Mattel’s new line of Barbies is its most diverse and inclusive, featuring more skin tones, hair types and body shapes than ever before. TNS
There was a time when all the Barbie dolls looked identical. Standing tall, wearing fancy clothing, these dolls were every girl’s dream. But over the past few years, Mattel has worked towards being inclusive and diverse.
Among the new line of Barbie dolls released, there’s one that has vitiligo, a condition that causes patches of skin and skin tissue to lose pigment.
Stella Pavlides, president and chief executive of the American Vitiligo Research Foundation, praised Mattel for it. “I think this is the best thing that could happen for children,” she said.
One of the other dolls has a prosthetic leg and another uses a wheelchair. There’s also a male doll which has long, flowing hair while a female doll has no hair.
This new collection has been praised by many for representing what children all over the world actually look like (except for the body type, which still remains painfully unrealistic).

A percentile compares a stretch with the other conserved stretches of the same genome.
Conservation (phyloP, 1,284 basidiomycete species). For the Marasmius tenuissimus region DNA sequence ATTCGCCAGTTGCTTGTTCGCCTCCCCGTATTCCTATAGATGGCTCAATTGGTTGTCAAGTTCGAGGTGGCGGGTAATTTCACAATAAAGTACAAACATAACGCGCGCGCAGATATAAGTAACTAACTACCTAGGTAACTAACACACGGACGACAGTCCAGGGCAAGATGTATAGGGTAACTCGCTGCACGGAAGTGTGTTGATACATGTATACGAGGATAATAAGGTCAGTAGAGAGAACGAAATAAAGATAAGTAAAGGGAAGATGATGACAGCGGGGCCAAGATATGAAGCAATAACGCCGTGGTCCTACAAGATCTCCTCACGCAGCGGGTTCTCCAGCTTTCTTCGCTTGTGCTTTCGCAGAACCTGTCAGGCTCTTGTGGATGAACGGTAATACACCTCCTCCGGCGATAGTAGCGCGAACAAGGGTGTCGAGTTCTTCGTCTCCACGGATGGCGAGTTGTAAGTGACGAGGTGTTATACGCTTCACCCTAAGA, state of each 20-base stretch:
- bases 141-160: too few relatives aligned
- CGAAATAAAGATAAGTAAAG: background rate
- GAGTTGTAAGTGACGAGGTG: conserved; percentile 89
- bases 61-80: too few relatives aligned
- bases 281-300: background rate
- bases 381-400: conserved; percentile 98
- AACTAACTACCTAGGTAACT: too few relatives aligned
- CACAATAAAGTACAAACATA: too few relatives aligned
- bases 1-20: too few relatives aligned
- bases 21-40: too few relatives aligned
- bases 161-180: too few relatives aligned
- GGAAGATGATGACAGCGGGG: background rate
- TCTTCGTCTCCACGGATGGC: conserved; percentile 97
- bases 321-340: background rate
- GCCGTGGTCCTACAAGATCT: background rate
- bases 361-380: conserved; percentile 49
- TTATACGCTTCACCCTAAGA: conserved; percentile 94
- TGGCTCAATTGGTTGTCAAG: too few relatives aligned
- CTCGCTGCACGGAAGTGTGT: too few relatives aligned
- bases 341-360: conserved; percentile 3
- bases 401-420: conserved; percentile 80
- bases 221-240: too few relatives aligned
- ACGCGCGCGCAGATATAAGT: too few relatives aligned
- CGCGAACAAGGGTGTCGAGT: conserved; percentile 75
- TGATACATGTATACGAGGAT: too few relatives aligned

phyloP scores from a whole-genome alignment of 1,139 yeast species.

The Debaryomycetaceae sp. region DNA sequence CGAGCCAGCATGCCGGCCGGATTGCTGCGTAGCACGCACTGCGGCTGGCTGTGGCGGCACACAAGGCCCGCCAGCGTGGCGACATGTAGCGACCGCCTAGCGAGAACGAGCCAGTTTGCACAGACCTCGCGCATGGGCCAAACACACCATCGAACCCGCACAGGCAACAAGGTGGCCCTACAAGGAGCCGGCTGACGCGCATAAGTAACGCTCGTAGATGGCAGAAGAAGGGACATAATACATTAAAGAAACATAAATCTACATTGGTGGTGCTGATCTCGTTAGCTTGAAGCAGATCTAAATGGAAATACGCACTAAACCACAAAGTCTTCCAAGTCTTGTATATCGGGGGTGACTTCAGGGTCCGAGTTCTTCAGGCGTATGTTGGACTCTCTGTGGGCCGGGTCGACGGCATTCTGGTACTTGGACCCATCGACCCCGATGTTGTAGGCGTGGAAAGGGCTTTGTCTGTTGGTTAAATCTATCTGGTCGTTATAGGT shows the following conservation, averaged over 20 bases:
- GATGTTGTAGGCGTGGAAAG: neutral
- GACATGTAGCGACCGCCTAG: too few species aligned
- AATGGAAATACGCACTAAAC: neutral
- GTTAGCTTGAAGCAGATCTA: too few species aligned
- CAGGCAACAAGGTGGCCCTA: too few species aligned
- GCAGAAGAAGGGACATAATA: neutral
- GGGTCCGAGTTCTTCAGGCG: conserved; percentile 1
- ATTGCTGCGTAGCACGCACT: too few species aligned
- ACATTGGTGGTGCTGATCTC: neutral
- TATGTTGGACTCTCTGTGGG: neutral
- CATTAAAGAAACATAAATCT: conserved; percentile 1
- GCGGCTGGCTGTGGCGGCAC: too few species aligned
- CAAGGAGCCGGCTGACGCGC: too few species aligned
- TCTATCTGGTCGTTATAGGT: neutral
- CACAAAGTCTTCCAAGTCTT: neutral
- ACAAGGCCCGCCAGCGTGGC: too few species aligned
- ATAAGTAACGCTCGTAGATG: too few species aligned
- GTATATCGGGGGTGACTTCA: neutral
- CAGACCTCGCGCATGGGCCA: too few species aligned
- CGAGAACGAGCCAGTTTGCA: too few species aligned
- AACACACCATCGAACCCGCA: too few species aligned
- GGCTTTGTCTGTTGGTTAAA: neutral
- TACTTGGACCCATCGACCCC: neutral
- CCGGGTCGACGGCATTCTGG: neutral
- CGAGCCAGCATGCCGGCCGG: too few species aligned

The new lineup comes on the heels of Mattel’s release of Creatable World, a line of gender-neutral dolls that come in a range of skin colours. (Tagline: “a doll line designed to keep labels out and invite everyone in.”)
For International Women’s Day in 2018, Mattel released Frida Kahlo, Amelia Earhart and Katherine Johnson Barbies, expanding the role models that are placed in children’s hands when they play.
Yet, the dolls’ midsections are still not wide enough to house vital organs and their wrists would probably fracture under the weight of a chunky bracelet. But praise where praise is due.
If you’re a brand, this has to be an incredibly tricky time to determine what you want to be known for, what you want to stand for, what you’ll stick out your neck for.
Gillette rolled out its toxic masculinity commercial and watched as folks flushed their razors down the toilet.
Nike announced a Colin Kaepernick sponsorship and people started cutting the swooshes off their Nike socks.
It’s no time to stay silent on issues of justice and inclusion, but it’s also not an easy time to be loud. Anger, outrage and blowback is swift, all thanks to social media platforms as well as online petition sites, email campaigns and blogs.
Considering all this, it is quite refreshing to see a toy company try to win by reaching children who might not look how dolls, commercials, magazines, TV shows and movies have always told them they should look. They could have a skin condition, might use a wheelchair, or not have hair on their heads.
At a time when fear-of-the-other is stoked for votes, profits, laughs, you name it, it’s inspirational to see a company double down on diversity in its bid for our hearts, minds and money.
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